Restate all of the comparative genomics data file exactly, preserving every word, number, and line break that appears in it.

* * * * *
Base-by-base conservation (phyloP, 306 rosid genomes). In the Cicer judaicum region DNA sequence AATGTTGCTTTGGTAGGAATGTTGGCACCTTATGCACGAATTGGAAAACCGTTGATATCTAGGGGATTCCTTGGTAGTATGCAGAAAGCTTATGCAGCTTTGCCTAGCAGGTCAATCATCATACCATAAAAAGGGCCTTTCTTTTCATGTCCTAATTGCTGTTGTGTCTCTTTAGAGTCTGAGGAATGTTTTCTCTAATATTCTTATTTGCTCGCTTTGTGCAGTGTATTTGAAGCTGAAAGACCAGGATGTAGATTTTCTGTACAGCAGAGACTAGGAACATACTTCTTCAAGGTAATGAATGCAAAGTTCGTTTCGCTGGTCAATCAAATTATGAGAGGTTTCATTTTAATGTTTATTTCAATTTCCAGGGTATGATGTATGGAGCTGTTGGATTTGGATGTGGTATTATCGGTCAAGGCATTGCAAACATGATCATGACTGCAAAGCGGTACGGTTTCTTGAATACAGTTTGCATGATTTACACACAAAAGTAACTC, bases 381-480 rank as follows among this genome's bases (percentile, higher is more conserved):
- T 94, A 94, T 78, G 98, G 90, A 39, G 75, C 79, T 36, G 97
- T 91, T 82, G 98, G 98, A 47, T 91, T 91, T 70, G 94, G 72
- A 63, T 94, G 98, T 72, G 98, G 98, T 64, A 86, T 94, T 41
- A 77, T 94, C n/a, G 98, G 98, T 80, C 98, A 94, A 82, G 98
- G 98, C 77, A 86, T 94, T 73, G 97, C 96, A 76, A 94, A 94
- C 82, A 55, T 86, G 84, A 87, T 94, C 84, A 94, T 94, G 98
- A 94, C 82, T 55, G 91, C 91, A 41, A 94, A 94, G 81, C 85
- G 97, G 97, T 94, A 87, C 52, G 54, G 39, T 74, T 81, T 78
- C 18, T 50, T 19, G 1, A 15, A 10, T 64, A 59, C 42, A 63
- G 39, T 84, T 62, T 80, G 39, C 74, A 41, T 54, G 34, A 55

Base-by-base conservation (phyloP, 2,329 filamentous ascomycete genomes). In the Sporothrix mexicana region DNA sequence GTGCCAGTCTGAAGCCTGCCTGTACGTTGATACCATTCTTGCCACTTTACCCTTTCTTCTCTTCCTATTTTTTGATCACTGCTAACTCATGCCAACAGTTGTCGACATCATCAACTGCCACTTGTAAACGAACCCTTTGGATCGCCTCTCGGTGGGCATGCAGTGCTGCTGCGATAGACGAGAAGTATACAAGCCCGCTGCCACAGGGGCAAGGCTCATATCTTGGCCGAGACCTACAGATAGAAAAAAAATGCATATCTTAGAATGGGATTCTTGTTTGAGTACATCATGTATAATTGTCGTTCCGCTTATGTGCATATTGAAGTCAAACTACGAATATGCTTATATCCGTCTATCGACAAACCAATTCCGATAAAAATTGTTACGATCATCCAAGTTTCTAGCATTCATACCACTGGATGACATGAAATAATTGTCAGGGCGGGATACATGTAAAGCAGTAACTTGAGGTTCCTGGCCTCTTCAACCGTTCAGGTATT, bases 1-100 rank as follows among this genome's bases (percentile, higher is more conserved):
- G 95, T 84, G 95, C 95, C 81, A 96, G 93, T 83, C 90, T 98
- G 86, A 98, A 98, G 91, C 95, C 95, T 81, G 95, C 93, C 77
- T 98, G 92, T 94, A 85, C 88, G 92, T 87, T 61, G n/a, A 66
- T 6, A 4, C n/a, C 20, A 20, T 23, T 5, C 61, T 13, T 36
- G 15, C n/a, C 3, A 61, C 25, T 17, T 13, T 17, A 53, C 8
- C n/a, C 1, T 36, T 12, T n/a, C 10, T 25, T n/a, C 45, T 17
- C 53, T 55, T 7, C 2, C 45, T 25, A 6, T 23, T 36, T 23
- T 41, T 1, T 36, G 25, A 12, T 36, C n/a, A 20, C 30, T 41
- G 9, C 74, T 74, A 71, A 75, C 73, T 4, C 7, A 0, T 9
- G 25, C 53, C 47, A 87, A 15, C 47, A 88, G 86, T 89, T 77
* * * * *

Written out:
Base-by-base conservation (phyloP, 306 rosid genomes). In the Cicer judaicum region DNA sequence AATGTTGCTTTGGTAGGAATGTTGGCACCTTATGCACGAATTGGAAAACCGTTGATATCTAGGGGATTCCTTGGTAGTATGCAGAAAGCTTATGCAGCTTTGCCTAGCAGGTCAATCATCATACCATAAAAAGGGCCTTTCTTTTCATGTCCTAATTGCTGTTGTGTCTCTTTAGAGTCTGAGGAATGTTTTCTCTAATATTCTTATTTGCTCGCTTTGTGCAGTGTATTTGAAGCTGAAAGACCAGGATGTAGATTTTCTGTACAGCAGAGACTAGGAACATACTTCTTCAAGGTAATGAATGCAAAGTTCGTTTCGCTGGTCAATCAAATTATGAGAGGTTTCATTTTAATGTTTATTTCAATTTCCAGGGTATGATGTATGGAGCTGTTGGATTTGGATGTGGTATTATCGGTCAAGGCATTGCAAACATGATCATGACTGCAAAGCGGTACGGTTTCTTGAATACAGTTTGCATGATTTACACACAAAAGTAACTC, bases 381-480 rank as follows among this genome's bases (percentile, higher is more conserved):
- T 94, A 94, T 78, G 98, G 90, A 39, G 75, C 79, T 36, G 97
- T 91, T 82, G 98, G 98, A 47, T 91, T 91, T 70, G 94, G 72
- A 63, T 94, G 98, T 72, G 98, G 98, T 64, A 86, T 94, T 41
- A 77, T 94, C n/a, G 98, G 98, T 80, C 98, A 94, A 82, G 98
- G 98, C 77, A 86, T 94, T 73, G 97, C 96, A 76, A 94, A 94
- C 82, A 55, T 86, G 84, A 87, T 94, C 84, A 94, T 94, G 98
- A 94, C 82, T 55, G 91, C 91, A 41, A 94, A 94, G 81, C 85
- G 97, G 97, T 94, A 87, C 52, G 54, G 39, T 74, T 81, T 78
- C 18, T 50, T 19, G 1, A 15, A 10, T 64, A 59, C 42, A 63
- G 39, T 84, T 62, T 80, G 39, C 74, A 41, T 54, G 34, A 55

Base-by-base conservation (phyloP, 2,329 filamentous ascomycete genomes). In the Sporothrix mexicana region DNA sequence GTGCCAGTCTGAAGCCTGCCTGTACGTTGATACCATTCTTGCCACTTTACCCTTTCTTCTCTTCCTATTTTTTGATCACTGCTAACTCATGCCAACAGTTGTCGACATCATCAACTGCCACTTGTAAACGAACCCTTTGGATCGCCTCTCGGTGGGCATGCAGTGCTGCTGCGATAGACGAGAAGTATACAAGCCCGCTGCCACAGGGGCAAGGCTCATATCTTGGCCGAGACCTACAGATAGAAAAAAAATGCATATCTTAGAATGGGATTCTTGTTTGAGTACATCATGTATAATTGTCGTTCCGCTTATGTGCATATTGAAGTCAAACTACGAATATGCTTATATCCGTCTATCGACAAACCAATTCCGATAAAAATTGTTACGATCATCCAAGTTTCTAGCATTCATACCACTGGATGACATGAAATAATTGTCAGGGCGGGATACATGTAAAGCAGTAACTTGAGGTTCCTGGCCTCTTCAACCGTTCAGGTATT, bases 1-100 rank as follows among this genome's bases (percentile, higher is more conserved):
- G 95, T 84, G 95, C 95, C 81, A 96, G 93, T 83, C 90, T 98
- G 86, A 98, A 98, G 91, C 95, C 95, T 81, G 95, C 93, C 77
- T 98, G 92, T 94, A 85, C 88, G 92, T 87, T 61, G n/a, A 66
- T 6, A 4, C n/a, C 20, A 20, T 23, T 5, C 61, T 13, T 36
- G 15, C n/a, C 3, A 61, C 25, T 17, T 13, T 17, A 53, C 8
- C n/a, C 1, T 36, T 12, T n/a, C 10, T 25, T n/a, C 45, T 17
- C 53, T 55, T 7, C 2, C 45, T 25, A 6, T 23, T 36, T 23
- T 41, T 1, T 36, G 25, A 12, T 36, C n/a, A 20, C 30, T 41
- G 9, C 74, T 74, A 71, A 75, C 73, T 4, C 7, A 0, T 9
- G 25, C 53, C 47, A 87, A 15, C 47, A 88, G 86, T 89, T 77